PITTSBURGH (KDKA) – Twenty-four hours after winning $105,000, $5,000 in actual damages and $100,000 in punitive damages, Anthony Kenney said he’s happy his four-year ordeal is over.
“A little relieved. I feel justice has been done. I can try now to move on with my life and put this behind me,” Kenney told KDKA’s Jon Delano.READ MORE: Masks No Longer Required For Vaccinated Staff, Visitors At Westmoreland Co. Courthouse
Kenney says he hasn’t been able to shake what happened to him.
“I lived with it every day, every little detail of what happened to me up there. It was in my sleep, it was in my thoughts,” he said. “I just couldn’t seem to get it passed me. I thought about it every day.”
What Kenney said happened — and the jury believed — was excessive force by one officer while another watched after Kenney, driving without a license, failed to stop at a stop sign and didn’t signal a turn.
Kenney says he stopped when pulled over.
“When I get halfway out the car, he grabs me, and strikes me on the side of my face and he hits me so hard, and I scream cause I never had nothing like that happen to me, especially that way by a police officer. And then lifts me up, handcuffs me, and continually punching me in the side of my face,” he said.
A witness heard the screams, saw the beating, and testified at trial.
An all-white jury found for Kenney.
He won’t say racism was part of the police attack.
“They [the police] can have some hatred in some way, but I can’t say fully that they’re racists cause I don’t know. You can’t judge somebody by how they look and just because of one incident,” Kenney said.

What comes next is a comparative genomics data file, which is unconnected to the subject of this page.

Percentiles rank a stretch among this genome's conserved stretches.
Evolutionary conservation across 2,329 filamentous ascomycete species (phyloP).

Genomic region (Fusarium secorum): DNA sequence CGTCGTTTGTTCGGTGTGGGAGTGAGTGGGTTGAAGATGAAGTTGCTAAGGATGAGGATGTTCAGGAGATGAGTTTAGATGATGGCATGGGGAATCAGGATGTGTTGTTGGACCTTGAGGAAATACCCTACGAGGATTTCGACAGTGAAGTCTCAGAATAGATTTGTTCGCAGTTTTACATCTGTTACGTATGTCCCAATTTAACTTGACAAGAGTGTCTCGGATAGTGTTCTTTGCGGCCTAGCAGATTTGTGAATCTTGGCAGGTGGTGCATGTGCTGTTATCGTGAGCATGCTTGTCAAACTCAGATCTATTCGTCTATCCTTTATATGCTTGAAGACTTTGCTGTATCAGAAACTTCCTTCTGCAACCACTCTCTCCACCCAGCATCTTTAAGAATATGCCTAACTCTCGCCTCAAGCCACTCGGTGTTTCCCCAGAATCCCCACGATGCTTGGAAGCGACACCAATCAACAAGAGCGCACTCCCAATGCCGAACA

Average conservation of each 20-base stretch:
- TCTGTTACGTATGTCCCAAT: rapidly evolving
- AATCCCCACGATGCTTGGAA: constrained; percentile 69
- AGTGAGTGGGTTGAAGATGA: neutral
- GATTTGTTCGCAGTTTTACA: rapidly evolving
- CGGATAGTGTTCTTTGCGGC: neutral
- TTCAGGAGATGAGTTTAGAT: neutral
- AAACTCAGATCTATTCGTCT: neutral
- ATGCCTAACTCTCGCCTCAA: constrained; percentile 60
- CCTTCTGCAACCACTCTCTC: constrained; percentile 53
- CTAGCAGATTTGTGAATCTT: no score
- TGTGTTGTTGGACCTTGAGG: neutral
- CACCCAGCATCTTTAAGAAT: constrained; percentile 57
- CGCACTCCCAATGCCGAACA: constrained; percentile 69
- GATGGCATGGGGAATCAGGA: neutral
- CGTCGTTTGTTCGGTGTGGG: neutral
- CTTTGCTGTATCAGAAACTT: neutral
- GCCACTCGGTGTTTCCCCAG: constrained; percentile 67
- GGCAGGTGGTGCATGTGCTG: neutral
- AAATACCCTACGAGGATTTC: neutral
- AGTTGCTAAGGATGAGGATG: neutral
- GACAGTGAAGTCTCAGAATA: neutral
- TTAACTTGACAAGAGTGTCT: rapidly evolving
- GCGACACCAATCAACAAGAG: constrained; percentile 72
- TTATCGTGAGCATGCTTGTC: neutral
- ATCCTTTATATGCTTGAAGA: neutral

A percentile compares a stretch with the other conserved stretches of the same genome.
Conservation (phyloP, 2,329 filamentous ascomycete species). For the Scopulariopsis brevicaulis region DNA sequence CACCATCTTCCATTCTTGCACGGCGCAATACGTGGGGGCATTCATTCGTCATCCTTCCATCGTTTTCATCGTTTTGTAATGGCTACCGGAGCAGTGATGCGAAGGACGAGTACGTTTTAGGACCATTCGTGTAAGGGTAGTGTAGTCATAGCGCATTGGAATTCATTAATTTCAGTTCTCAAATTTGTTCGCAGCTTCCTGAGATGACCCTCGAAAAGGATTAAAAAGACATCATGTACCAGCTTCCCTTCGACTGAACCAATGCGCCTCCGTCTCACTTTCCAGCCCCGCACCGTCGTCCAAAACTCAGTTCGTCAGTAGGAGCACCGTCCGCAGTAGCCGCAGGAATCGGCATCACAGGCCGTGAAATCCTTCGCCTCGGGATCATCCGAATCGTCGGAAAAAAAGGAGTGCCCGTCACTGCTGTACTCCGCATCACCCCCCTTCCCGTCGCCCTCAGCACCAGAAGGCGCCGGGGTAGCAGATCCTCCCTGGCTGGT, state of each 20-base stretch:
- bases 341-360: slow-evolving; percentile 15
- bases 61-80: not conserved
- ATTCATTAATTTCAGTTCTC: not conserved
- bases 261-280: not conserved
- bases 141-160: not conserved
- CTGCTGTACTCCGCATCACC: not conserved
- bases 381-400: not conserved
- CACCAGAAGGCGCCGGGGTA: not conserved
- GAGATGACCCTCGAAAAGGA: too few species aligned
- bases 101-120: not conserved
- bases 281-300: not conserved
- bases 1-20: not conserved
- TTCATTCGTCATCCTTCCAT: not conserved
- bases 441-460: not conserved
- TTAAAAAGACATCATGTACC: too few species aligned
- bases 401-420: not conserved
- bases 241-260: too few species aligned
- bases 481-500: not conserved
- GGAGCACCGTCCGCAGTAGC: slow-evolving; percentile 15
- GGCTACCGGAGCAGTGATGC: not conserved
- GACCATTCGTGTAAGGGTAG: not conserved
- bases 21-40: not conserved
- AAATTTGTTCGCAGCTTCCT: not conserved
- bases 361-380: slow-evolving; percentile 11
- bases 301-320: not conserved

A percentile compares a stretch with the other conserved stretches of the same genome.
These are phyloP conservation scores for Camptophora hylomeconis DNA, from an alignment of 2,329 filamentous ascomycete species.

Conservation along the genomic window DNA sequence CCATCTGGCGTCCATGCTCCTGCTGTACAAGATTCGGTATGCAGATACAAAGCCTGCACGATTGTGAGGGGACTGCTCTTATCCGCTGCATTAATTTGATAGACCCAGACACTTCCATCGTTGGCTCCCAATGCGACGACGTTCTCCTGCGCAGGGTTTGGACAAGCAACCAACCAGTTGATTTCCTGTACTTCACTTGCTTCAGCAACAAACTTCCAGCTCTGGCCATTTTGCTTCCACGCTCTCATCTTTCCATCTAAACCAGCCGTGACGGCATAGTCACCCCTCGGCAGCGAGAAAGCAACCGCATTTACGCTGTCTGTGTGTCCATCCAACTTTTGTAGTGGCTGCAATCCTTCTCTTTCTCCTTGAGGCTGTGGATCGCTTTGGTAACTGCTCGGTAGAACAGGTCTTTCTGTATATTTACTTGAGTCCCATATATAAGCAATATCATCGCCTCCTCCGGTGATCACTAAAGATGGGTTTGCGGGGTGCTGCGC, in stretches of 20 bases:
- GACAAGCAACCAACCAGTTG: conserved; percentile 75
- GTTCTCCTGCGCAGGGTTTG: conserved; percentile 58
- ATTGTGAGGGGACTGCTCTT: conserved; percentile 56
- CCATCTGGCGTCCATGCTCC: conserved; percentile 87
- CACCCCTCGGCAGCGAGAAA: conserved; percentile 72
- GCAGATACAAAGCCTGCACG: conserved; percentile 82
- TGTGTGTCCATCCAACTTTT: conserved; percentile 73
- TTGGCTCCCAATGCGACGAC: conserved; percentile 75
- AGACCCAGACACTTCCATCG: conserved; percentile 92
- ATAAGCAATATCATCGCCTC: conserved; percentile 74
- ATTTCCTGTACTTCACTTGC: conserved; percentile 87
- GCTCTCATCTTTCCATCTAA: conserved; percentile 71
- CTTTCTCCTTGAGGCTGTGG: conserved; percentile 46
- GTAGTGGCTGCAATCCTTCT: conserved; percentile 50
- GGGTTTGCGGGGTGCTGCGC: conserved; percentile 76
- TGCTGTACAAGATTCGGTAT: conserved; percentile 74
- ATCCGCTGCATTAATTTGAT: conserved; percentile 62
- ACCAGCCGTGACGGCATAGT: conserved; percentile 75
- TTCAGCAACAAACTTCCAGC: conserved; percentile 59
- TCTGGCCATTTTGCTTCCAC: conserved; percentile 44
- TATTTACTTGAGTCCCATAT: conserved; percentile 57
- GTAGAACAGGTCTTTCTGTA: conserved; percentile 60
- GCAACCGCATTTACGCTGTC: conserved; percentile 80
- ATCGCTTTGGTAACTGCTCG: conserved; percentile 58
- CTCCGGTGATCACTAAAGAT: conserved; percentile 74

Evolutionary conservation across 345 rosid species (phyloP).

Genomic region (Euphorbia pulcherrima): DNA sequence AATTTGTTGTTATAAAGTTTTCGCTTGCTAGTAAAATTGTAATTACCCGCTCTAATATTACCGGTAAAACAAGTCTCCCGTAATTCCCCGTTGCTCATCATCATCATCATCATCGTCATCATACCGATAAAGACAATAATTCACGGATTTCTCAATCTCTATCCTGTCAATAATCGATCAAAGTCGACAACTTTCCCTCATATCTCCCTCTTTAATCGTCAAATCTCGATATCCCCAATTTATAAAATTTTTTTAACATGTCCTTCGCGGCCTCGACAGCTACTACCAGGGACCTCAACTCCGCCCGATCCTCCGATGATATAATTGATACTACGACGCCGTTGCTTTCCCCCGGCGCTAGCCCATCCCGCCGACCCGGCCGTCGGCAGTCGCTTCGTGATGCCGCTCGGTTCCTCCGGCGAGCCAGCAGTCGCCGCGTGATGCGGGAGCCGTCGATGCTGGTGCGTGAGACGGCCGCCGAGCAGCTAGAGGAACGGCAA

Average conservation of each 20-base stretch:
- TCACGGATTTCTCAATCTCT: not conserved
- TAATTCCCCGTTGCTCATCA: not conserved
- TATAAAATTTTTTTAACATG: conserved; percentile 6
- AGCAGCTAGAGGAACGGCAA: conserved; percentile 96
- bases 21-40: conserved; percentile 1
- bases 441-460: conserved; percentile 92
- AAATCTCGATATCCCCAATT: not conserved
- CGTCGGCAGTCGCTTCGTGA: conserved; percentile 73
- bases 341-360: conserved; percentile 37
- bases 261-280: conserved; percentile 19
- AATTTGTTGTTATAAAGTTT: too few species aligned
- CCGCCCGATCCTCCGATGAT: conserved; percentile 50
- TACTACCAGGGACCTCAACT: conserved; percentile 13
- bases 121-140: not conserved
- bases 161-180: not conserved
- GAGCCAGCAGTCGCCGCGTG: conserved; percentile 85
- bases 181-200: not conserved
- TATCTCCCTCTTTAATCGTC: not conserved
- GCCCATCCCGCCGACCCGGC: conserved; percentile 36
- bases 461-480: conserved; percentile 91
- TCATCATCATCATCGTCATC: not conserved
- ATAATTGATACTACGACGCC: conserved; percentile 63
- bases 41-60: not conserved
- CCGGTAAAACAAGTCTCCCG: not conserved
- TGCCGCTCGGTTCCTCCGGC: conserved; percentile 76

The civil lawsuit may not be over yet.
Because the punitive damages were unusually high — 20 to one — the city may file motions to reduce the award.
But it’s the second time in four months, a jury has found Pittsburgh Police officers used excessive force against African American males they arrested.READ MORE: Body Of 20-Year-Old Colt Snyder, Missing Armstrong Co. Man, Found In Allegheny River
In March, it was Jordan Miles. On Wednesday, it was Anthony Kenney who claimed he was beaten by city police.
Delano: “Is there excessive force used by the Pittsburgh Police?”
Mayor Peduto: “Well, I think in certain situations you see that.”
In civil lawsuits against the police, the awards are to be paid by city taxpayers.
“I think it sent a very strong message to the City of Pittsburgh and other City of Pittsburgh Police officers that, while we respect what they do, they do a very important job and we appreciate that, and we appreciate the service they provide, they are not above the law,” says Maggie Coleman, Kenney’s attorney.
Despite his facial injuries, Kenney thinks most cops are decent and these were just a couple of bad apples.
“It makes it look bad for these police officers. This is their career; they take care of their family. They don’t need to be called corrupt, or violent,” he said. “They’re doing their job, they’re protecting us, they’re taking a big risk. I don’t think they should be labeled what the two officers did to me.”
But getting rid of the bad apples, says Mayor Peduto, is not easy, who says his hands are often tied.
“When they slip up, and it’s a routine on several different bases, it’s time to be taken out of the bureau,” says Peduto.
But the mayor says if the city tries to fire police officers, it gets sued by the police union.
“What we end up doing is taking them off the street and putting them in an office,” he said. “They should be taken out of the force because that tarnishes the image of an entire bureau.”
With a new public safety director in place and a new police chief soon to be appointed, Peduto says reform is coming.
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